2. In the Color Settings dialog box, choose a preset from the Settings menu to select the appropriate working spaces and color-management policy options. North American PrePress 2, for example, uses settings for a typical prepress workflow. If you have custom profiles, select them in the Working Spaces area.
TIP If you don’t understand an option in the Color Setting dialog box, move the cursor over it and read the description at the bottom of the dialog box.
To soft-proof an image, you need to set up a proof profile. The proof profile (also called a proof setup) defines how the document will be printed and adjusts its appearance onscreen to match.
To create a proof profile:
1. Choose View > Proof Setup > Custom
2. In the Customize Proof Condition dialog box, select preview.
3. From the Device to Simulate menu, choose a profile for your final output device. If you’re sending the image out to be printed, obtain a profile from your print service provider.
4. Deselect Preserve Numbers, if it’s selected. The Preserve Numbers option displays colors without converting them to the output device color space.
5. From the Rendering Intent menu, choose Relative Colorimetric.
A rending intend determines how the color management system makes the conversion from one color space to another. The standard rendering intent for printing in North America and Europe is Relative Colorimetric, which preserves the color relationships with sacrificing color accuracy.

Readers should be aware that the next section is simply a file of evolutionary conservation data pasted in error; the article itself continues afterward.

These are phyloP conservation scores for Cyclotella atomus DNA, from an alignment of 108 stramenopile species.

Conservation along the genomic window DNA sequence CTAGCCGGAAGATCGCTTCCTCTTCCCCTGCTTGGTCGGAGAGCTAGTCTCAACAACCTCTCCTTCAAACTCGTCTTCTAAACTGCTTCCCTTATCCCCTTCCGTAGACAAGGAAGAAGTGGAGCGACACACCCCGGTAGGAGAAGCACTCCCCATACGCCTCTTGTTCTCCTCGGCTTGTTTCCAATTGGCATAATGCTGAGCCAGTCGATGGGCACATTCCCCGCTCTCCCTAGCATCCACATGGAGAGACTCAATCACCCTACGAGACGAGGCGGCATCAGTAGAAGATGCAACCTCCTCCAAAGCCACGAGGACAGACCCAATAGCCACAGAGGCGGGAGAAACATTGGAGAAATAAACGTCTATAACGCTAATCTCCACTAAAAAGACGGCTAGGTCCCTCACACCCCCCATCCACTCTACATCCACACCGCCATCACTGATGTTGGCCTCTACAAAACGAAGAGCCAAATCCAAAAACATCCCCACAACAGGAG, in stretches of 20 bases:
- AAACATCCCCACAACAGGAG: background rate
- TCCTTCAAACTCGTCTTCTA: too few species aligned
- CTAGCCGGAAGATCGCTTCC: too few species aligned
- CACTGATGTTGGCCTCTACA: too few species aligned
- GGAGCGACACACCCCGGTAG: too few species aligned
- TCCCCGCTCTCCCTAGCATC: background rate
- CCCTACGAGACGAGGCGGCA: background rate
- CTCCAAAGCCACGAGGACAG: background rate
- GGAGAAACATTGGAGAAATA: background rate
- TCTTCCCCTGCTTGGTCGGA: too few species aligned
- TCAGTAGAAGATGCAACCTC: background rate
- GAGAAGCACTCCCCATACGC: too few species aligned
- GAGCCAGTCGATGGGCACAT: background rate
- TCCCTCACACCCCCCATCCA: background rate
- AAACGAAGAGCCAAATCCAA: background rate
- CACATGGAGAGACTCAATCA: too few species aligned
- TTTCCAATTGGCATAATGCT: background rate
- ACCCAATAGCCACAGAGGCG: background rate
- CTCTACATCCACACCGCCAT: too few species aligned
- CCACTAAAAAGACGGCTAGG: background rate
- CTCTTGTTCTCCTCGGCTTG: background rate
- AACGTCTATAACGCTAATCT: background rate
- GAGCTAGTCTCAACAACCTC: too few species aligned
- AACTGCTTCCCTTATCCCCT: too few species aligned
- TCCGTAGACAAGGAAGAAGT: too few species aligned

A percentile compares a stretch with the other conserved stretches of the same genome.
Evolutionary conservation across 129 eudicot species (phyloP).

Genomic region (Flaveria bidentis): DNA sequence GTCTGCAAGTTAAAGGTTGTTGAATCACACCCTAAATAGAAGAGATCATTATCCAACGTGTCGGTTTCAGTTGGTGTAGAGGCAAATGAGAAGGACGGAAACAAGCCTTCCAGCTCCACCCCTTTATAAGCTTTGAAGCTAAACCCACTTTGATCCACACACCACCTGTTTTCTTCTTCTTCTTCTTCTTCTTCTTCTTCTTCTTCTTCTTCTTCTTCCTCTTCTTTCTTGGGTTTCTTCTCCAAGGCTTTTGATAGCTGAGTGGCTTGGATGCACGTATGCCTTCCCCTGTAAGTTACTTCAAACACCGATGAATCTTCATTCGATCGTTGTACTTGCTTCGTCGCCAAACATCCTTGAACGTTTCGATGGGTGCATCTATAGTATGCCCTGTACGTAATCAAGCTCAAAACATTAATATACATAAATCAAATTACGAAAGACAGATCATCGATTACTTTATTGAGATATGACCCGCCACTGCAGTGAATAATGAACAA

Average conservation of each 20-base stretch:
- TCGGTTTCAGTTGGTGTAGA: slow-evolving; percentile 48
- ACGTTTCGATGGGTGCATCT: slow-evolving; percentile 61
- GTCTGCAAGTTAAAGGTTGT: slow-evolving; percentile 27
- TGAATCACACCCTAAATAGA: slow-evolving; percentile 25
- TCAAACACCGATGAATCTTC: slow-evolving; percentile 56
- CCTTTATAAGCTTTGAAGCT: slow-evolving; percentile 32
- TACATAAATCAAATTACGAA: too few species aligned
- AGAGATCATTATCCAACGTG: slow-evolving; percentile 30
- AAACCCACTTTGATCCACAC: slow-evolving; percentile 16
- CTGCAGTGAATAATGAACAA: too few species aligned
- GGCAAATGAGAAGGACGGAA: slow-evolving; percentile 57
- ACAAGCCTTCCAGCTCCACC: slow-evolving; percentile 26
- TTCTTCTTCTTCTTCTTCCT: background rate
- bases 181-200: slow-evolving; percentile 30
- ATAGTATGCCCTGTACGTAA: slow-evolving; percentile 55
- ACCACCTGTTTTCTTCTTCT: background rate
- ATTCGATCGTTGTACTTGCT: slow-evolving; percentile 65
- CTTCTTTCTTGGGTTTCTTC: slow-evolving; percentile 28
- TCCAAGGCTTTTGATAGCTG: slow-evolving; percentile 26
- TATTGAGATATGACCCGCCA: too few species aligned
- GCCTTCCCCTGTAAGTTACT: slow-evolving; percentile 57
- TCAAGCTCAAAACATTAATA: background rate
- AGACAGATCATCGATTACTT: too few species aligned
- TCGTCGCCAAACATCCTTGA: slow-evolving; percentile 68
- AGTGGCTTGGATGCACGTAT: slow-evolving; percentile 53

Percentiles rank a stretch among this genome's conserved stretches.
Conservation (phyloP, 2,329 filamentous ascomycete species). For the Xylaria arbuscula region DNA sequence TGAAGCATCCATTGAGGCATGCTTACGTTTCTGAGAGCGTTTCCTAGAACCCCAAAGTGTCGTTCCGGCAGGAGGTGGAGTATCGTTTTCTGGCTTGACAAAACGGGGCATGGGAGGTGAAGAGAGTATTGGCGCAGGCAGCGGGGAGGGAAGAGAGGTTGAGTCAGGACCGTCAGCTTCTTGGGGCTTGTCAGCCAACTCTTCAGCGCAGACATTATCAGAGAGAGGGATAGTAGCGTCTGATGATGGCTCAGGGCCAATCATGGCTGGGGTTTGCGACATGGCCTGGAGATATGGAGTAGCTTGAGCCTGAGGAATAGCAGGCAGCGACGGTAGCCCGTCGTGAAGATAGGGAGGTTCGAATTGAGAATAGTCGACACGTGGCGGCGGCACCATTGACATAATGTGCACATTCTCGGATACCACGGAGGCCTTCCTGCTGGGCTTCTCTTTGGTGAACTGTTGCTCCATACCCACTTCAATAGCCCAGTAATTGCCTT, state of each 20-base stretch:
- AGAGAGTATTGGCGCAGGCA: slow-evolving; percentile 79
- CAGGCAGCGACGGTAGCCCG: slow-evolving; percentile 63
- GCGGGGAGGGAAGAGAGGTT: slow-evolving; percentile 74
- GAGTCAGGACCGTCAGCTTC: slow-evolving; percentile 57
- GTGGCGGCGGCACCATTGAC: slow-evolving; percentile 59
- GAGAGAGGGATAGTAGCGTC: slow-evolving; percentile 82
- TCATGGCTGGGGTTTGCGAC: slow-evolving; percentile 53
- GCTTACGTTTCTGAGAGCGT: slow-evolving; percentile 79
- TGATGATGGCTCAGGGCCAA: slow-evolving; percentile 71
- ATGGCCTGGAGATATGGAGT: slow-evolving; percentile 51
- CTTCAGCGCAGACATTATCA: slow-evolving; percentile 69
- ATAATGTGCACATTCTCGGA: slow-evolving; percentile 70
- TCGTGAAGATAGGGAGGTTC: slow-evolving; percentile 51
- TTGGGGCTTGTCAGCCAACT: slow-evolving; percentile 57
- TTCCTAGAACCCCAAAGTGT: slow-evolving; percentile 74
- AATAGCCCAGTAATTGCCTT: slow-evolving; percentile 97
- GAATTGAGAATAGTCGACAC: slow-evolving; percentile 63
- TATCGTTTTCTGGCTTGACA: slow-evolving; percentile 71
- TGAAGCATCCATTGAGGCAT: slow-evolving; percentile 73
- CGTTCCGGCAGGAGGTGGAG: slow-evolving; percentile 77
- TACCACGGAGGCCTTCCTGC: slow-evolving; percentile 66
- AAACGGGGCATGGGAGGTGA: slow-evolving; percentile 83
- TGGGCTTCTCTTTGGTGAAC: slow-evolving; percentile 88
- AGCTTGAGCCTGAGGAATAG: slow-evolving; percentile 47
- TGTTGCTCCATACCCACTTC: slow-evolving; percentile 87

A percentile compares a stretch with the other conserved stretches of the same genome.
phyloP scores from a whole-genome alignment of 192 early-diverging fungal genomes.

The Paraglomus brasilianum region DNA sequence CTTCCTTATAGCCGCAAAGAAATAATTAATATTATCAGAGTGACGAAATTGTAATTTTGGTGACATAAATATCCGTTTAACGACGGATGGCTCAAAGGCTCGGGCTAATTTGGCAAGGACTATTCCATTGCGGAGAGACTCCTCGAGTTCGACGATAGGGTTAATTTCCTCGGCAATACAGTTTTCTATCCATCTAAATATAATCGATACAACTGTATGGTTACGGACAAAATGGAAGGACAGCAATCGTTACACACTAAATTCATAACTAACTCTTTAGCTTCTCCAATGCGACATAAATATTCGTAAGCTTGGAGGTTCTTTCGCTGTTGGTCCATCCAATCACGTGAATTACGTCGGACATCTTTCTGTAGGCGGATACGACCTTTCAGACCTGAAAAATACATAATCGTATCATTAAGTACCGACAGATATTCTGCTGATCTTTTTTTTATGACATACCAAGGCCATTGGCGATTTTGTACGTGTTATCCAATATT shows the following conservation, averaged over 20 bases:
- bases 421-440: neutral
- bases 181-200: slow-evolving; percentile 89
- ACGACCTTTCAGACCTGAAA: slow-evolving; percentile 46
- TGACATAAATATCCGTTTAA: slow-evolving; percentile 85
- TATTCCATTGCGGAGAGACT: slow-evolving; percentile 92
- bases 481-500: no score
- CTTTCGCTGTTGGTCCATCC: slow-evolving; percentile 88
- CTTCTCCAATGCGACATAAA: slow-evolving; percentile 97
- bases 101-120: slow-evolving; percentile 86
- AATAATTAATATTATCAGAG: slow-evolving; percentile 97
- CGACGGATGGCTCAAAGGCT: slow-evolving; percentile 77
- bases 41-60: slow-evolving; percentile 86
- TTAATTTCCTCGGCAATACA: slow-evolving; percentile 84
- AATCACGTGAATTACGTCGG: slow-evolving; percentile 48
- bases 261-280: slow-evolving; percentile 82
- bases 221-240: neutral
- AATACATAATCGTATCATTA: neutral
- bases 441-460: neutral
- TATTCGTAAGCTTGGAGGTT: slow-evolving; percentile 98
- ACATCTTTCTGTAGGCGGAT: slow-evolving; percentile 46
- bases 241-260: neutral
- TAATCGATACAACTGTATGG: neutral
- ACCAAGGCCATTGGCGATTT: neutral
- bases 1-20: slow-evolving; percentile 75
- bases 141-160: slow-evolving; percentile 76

6. If it’s available for your chosen profile, select Simulate Paper Color, which automatically selects Simulate Black Ink as well.
When you simulate paper color, Photoshop simulates the dingy white or real paper, according to the proof profile. When you simulate black ink, Photoshop simulates the dark gray that actually prints to most printers, instead of solid black.
7. Click OK.
When you set up a custom proof profile with Preview selected, it automatically displays the image with the proof profile. To toggle the proof profile, choose View > Proof Colors, or press Ctrl+V (Windows) or Command+Y (Mac OS).
Identifying out-of gamut colors
RGB images often contain some colors that are outside the CMYK gamut, so it’s a good idea to identify those colors before printing. That way, you can make changes to the image that are acceptable to you, instead of trusting the conversion to make the appropriate changes.
To view out-of-gamut colors, choose View > Gamut Warning. Photoshop displays a neutral gray in the image window where the colors are out of gamut.